Elinore McCance-Katz, MD, PhD, is the first Assistant Secretary for Mental Health and Substance Use. She obtained her PhD from Yale University with a specialty in Infectious Disease Epidemiology and is a graduate of the University of Connecticut School of Medicine. She is board certified in General Psychiatry and in Addiction Psychiatry. She is a Distinguished Fellow of the American Academy of Addiction Psychiatry with more than 25 years as a clinician, teacher, and clinical researcher. Most recently she served as the Chief Medical Officer for the Rhode Island Department of Behavioral Healthcare, Developmental Disabilities and Hospitals and as the Chief Medical Officer for the Eleanor Slater Hospital system which is Rhode Island's state resource for patients with the most serious mental illnesses and medical illnesses requiring long term, inpatient care. She was also Professor of Psychiatry and Human Behavior at Brown University. Previously, she served as the first Chief Medical Officer for the Substance Abuse and Mental Health Services Administration (SAMHSA). Prior to coming to SAMHSA, she served at the University of California, San Francisco as a Professor of Psychiatry, as the Medical Director for the California Department of Alcohol and Drug Programs, and as the Medical Director of SAMHSA's Clinical Support Systems for Buprenorphine (PCSS-B) and Opioids (PCSS-O).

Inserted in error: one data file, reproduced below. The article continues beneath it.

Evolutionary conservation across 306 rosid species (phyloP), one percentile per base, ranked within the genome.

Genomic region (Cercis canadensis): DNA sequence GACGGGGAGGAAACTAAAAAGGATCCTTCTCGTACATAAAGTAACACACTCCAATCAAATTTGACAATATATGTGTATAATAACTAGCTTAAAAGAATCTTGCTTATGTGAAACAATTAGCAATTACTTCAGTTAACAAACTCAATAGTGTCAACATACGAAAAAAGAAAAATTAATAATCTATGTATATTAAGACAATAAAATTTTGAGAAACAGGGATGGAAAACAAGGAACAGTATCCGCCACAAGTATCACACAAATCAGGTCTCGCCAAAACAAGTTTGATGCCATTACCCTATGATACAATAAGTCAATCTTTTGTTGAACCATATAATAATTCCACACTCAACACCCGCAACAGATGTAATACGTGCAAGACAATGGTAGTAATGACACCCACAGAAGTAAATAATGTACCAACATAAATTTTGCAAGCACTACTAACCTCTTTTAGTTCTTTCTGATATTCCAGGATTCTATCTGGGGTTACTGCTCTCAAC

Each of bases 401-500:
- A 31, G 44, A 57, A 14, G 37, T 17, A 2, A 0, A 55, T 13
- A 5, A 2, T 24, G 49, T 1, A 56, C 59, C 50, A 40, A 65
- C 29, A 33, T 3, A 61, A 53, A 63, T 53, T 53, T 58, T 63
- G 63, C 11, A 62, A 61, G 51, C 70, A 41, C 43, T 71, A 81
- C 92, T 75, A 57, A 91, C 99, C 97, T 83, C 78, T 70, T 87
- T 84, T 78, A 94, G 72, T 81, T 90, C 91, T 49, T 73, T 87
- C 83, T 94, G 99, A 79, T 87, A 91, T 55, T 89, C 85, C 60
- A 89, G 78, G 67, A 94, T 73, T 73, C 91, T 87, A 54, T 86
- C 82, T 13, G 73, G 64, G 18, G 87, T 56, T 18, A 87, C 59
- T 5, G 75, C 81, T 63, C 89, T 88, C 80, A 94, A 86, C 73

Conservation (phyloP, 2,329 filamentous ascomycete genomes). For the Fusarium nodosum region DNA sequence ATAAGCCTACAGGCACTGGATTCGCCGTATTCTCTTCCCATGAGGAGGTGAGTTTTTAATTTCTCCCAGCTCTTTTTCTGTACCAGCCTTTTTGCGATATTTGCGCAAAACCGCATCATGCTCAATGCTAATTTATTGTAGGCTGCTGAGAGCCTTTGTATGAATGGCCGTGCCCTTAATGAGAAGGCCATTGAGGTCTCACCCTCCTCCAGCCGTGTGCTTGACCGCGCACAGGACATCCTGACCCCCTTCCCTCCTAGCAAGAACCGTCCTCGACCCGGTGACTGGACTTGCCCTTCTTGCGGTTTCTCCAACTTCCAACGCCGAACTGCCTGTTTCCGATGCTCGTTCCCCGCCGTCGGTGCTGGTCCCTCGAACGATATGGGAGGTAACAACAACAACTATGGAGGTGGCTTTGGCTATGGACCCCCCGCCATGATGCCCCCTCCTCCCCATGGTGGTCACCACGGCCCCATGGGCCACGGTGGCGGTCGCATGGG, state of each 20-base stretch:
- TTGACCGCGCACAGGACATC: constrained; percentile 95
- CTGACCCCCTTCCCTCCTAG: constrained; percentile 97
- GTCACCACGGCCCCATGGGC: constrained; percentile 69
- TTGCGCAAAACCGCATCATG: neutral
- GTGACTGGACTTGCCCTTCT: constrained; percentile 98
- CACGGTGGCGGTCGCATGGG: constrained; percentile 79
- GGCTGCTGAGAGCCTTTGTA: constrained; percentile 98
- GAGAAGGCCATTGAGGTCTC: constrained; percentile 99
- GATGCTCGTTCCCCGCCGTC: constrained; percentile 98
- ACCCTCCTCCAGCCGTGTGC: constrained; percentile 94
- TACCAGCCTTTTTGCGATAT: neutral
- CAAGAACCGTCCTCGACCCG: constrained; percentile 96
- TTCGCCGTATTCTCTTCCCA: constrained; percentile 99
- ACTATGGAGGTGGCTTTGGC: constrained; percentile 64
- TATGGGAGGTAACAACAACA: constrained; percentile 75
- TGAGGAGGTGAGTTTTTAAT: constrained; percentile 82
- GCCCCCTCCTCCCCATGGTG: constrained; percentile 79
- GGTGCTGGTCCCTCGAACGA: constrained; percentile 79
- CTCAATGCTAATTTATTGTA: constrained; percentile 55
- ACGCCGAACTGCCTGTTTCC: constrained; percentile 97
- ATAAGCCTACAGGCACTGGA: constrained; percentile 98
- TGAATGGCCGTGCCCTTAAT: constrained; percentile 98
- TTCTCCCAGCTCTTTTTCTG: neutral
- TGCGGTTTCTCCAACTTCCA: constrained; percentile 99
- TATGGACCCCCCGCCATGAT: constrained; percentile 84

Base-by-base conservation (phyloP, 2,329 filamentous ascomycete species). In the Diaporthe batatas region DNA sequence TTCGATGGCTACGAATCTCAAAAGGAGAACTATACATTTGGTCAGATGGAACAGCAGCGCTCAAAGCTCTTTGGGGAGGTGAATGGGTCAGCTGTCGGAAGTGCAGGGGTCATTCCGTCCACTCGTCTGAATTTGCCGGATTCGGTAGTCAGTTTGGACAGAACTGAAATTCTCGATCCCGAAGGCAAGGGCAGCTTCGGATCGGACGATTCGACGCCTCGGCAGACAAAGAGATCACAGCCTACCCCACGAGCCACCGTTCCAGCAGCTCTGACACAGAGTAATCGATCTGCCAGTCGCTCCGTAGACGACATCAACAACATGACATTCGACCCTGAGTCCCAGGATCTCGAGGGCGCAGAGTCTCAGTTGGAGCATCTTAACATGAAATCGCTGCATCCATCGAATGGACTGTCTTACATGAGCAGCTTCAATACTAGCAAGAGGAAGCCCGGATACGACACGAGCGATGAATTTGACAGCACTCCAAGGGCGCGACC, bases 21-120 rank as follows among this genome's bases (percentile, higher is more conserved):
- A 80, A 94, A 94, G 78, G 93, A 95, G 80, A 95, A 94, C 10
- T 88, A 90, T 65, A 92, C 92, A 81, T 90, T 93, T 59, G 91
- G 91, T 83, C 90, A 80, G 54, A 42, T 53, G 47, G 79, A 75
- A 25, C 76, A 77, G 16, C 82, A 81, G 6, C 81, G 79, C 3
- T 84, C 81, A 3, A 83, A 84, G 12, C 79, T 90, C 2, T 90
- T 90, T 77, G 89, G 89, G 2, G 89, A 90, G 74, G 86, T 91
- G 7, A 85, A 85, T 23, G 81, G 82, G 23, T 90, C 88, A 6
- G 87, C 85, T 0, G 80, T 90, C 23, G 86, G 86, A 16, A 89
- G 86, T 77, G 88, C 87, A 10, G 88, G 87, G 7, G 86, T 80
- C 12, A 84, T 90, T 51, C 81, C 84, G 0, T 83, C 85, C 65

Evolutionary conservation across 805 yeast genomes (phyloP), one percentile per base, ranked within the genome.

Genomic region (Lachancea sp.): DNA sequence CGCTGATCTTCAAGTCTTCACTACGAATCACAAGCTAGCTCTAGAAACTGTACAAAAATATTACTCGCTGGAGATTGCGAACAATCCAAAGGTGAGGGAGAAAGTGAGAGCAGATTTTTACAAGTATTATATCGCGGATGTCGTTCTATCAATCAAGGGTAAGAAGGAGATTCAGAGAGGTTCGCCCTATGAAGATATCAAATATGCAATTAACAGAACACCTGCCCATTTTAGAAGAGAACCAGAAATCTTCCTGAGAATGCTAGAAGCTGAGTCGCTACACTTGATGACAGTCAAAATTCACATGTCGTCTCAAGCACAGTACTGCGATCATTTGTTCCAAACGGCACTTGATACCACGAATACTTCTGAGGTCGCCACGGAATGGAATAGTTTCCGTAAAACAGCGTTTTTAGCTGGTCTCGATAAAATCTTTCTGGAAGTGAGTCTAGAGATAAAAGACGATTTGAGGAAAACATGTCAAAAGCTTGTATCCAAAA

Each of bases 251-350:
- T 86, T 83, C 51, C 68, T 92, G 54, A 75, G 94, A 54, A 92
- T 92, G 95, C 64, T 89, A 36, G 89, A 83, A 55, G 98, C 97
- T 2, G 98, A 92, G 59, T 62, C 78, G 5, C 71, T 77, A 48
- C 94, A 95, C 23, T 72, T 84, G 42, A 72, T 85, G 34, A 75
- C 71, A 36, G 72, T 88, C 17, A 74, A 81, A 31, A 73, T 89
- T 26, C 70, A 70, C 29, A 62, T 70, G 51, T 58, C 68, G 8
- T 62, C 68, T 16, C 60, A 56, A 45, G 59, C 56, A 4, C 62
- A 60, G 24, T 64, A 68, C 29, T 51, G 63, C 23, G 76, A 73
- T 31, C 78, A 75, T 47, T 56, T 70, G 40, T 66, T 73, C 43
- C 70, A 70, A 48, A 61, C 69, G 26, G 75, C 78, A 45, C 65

Dr. McCance-Katz has published extensively in the areas of clinical pharmacology, medications development for substance use disorders, drug-drug interactions, addiction psychiatry, and treatment of HIV infection in drug users. She served on the World Health Organization (WHO) committee that developed guidelines on the treatment of drug users living with HIV/AIDS. She has been a national leader in addressing the overprescribing of opioid analgesics and in providing consultation on management of patients with chronic pain and opioid overuse. She was a participant in the development of SAMHSA TIP 40 which provided the initial guidance to physicians utilizing buprenorphine in the treatment of opioid use disorder, contributed to the development and maintenance of the legislatively required 8 hours of physician training for prescribing buprenorphine products and has continued to be actively involved in the development and delivery of physician training on office-based treatment of opioid use disorders. She has been one of the architects of Rhode Island's plan for addressing the opioid epidemic including new approaches to treatment in the form of a statewide system of Centers of Excellence in the treatment of opioid use disorder, new approaches to training in the utilization of DATA 2000 (Drug Abuse Treatment Act of 2000) to bring DATA waiver training to medical students, and going forward, nurse practitioner and physician assistant students, and legislative/regulatory work addressing safe use of opioids in acute pain.